Part I Occupy Wall Street and the New Economics


With the recent simultaneous (Homeland Security coordinated) crackdown on numerous public occupations across the US, the future of OWS as an inclusive mass movement is uncertain. Of the major urban occupations, only (as of January 11, 2012), only Occupy DC remains. Many local occupy movements have morphed into anti-eviction groups and are occupying foreclosed homes, both to prevent their owners from being thrown into the street and to open up vacant housing for the homeless. Despite the clear need this fills, some organizers are concerned that the narrower focus will be less effective in attracting new activists. Young people struggling with student loans, unemployment, inability to access medical care, and other urgent problems are likely to be too distracted by their own stresses to be drawn into a movement that doesn’t address their specific needs.


The Risk of Turning Into a Social Welfare Movement


The Zuccotti Square occupation has moved into donated offices in lower Wall Street, complete with computer stations and large meeting spaces and storage space for donated food, clothing and bedding

(http://news.blogs.cnn.com/2011/12/01/exclusive-inside-the-offices-of-occupy-wall-street/).


While they continue to carry on outreach and organizing activities, the original Occupy Wall Street activists are far less visible tucked away in offices. Moreover it seems they devote a lot of time to assisting the homeless with food, housing, and other social services. This is a very different role from building a mass protest movement. Although they continue to hold general assembly meetings in their new digs, in a lot of ways they are starting to resemble all the other foundations and non-profits who struggle – and fail - to empower the disadvantaged through outreach, education and direct social services.


For these and other reasons, I believe there will be strong consensus to resume the public occupations when the weather warms up. There are discussions on a number of Occupy sites about the need to follow the example of the Spanish anti-austerity movement – by setting up smaller, neighborhood focused occupations to facilitate the involvement of minorities and the traditional working class. (http://www.yesmagazine.org/people-power/occupy-wall-street-beyond-encampment)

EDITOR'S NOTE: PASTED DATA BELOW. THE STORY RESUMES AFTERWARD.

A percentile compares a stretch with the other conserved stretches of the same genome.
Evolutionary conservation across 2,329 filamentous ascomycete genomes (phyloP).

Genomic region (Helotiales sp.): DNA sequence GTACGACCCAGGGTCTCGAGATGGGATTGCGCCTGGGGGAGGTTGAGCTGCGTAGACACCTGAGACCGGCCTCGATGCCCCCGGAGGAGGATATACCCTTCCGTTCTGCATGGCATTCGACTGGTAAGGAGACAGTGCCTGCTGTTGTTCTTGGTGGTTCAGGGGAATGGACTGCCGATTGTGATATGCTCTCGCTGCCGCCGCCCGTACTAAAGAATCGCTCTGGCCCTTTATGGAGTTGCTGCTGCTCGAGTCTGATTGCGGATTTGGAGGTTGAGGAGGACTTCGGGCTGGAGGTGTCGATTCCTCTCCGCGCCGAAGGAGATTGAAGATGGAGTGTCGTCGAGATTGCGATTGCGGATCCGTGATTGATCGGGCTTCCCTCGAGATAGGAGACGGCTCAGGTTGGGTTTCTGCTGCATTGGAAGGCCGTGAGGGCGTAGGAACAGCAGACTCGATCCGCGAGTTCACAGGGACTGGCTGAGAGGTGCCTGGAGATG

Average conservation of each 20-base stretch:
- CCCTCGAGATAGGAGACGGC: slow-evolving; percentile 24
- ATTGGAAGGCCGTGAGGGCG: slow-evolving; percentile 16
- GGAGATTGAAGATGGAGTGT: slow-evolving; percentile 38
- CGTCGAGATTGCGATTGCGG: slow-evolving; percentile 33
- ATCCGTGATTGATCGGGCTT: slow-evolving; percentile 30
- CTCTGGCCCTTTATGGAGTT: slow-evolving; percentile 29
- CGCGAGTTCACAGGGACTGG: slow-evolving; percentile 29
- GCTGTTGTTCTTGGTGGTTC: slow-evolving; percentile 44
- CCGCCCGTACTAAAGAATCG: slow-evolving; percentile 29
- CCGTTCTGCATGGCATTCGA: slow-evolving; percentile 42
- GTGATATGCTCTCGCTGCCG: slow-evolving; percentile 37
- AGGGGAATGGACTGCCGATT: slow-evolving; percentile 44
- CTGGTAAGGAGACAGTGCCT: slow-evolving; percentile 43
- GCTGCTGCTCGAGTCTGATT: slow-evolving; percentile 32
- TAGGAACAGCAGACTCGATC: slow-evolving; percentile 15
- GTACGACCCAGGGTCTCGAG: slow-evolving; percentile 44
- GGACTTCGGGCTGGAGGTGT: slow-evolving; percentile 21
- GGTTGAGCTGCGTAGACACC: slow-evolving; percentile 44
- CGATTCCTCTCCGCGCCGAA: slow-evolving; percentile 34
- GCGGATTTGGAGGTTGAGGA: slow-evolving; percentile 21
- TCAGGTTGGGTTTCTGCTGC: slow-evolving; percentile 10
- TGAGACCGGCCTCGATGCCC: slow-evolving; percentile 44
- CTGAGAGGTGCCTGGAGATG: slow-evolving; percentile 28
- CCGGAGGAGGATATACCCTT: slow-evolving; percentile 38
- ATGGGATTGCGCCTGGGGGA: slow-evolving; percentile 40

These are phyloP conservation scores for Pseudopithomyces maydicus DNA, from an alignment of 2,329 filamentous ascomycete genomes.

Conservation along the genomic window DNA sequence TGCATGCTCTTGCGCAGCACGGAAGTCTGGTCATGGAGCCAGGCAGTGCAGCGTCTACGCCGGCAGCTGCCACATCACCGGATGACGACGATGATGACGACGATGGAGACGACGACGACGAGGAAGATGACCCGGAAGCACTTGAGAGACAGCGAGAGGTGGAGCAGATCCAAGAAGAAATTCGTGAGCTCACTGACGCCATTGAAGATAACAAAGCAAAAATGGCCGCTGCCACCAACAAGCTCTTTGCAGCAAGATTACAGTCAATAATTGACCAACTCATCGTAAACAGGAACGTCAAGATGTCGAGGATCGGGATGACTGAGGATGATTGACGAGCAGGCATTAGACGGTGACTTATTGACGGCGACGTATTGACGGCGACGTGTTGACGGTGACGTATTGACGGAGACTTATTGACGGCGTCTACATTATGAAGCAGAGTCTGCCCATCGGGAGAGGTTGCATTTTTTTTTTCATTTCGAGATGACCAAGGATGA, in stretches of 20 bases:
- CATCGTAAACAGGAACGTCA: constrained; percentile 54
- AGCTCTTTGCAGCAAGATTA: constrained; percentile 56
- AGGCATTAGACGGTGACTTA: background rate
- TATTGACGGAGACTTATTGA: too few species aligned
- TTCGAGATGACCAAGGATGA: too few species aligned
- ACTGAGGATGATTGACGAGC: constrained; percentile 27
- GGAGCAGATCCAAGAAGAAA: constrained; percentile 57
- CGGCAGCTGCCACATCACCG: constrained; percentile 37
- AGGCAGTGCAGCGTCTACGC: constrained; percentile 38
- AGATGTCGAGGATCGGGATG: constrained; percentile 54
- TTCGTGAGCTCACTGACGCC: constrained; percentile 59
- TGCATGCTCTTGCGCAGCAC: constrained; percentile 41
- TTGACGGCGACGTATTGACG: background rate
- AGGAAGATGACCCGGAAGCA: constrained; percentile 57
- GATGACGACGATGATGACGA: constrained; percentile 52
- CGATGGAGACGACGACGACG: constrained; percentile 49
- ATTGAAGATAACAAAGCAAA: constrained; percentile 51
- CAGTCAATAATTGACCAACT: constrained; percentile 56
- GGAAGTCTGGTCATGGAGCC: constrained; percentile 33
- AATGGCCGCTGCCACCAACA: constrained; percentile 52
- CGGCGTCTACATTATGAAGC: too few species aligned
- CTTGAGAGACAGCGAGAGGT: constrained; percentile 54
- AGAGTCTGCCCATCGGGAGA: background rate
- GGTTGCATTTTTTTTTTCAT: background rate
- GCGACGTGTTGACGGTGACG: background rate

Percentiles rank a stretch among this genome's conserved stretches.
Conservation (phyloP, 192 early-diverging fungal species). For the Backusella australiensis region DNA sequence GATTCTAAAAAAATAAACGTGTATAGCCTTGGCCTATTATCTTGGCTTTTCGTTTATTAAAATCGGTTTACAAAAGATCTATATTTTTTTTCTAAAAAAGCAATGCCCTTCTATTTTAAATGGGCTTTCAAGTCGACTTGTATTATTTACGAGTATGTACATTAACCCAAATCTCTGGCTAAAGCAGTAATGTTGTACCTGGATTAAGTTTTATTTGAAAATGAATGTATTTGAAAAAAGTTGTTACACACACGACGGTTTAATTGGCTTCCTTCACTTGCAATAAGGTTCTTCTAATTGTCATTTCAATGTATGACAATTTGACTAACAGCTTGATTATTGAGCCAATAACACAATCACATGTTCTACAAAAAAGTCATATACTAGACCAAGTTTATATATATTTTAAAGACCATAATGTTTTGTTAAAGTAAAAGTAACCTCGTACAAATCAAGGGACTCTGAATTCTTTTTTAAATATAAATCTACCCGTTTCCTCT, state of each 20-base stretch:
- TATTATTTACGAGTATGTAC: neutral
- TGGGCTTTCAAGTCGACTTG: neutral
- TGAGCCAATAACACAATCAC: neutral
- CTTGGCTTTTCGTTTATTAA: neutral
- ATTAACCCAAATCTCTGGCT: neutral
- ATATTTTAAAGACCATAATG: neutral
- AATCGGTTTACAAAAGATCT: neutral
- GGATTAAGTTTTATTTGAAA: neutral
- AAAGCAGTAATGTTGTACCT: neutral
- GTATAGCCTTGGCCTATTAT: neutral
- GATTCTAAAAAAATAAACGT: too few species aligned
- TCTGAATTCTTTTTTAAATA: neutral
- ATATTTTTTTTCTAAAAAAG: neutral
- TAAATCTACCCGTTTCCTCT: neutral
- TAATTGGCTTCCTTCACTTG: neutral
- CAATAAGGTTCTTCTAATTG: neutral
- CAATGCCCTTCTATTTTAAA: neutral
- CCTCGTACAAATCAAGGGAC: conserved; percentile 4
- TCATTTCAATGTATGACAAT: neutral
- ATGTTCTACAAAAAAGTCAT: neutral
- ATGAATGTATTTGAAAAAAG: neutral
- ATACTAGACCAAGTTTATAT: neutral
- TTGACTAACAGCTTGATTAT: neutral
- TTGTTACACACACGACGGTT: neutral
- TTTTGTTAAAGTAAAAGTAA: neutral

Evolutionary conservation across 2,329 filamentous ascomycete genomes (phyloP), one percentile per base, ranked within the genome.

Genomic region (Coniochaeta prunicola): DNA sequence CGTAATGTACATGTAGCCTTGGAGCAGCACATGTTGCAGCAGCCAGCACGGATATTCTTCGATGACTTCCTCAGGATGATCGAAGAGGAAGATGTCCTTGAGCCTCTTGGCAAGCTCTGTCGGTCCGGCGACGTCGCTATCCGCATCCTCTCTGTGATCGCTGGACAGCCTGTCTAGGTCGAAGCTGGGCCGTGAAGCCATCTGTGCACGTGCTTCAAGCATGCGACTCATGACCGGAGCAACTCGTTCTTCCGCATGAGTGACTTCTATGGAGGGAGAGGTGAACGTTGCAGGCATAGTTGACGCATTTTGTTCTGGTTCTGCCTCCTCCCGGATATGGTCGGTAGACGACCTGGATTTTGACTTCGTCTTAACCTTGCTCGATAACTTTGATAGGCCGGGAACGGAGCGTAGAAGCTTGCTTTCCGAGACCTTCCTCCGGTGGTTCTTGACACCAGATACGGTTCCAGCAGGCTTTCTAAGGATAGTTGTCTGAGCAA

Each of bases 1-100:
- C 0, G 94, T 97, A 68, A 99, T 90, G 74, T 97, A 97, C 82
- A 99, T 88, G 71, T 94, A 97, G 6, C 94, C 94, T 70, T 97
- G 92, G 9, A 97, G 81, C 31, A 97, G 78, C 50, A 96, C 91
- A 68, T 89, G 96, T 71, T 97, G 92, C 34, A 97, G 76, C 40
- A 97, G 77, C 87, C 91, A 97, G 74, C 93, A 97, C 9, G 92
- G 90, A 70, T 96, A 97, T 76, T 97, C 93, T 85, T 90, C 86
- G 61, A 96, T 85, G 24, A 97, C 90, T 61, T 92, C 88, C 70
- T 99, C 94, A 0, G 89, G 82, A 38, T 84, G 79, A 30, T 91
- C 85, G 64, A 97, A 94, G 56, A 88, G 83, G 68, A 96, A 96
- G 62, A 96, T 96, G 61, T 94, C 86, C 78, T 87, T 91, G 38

The Value of Public Occupation as a Tactic


First, nothing crosses the digital divide quite so effectively to Americans without Internet access. While the majority of low income minorities now have Web access via their smartphones, their ability to download data, music, video etc. is extremely limited compared to activists who access the Internet through their PCs and laptops (http://www.theverge.com/2011/12/6/2615518/new-digital-divide-internet-access). Second, the Occupy movement has given American youth their first taste of genuine civic engagement, a powerfully intense alternative to the empty, isolated lives we all lead under post-industrial capitalism. Most will be strongly motivated to continue to seek out the natural high associated with group membership and involvement. Third, the rapid destruction of the US middle class will greatly enhance the size and effectiveness of Occupy Wall Street as a blossoming resistance movement. The continuing lay off of thousands of teachers, social workers, counsellors and other government workers creates an extremely large pool of well-educated and self-disciplined prospective activists to recruit from. It also eliminates the traditional buffering/monitoring a strong middle class plays in preserving and protecting the status quo (I discuss the “policing” role of the middle class at length in “Engaging the Working Class in Part V). By eliminating this stabilizing force, the ruling elite has no choice but to fall back on brute force (police, army, intelligence security personnel) to control their domestic population.


Finally in the two short months OWS monopolized the public and media spotlight, we could already see evidence of its impact on global financial markets and domestic and foreign policy. According to many analysts, the refusal of Americans to passively accept austerity cuts has been a major factor in the current Eurozone crisis – largely because further austerity cuts is the only option on the table to address the debt crisis in Ireland, Greece, Spain and Portugal.

(http://www.dailyforex.com/forex-figures/financial-news/occupy-wall-street/369)


Meanwhile many American pundits attribute the failure of the Supercommittee to reach agreement on cutting Medicare, Medicaid and Social Security to OWS. http://www.guardian.co.uk/commentisfree/cifamerica/2011/nov/23/how-occupy-stopped-supercommittee)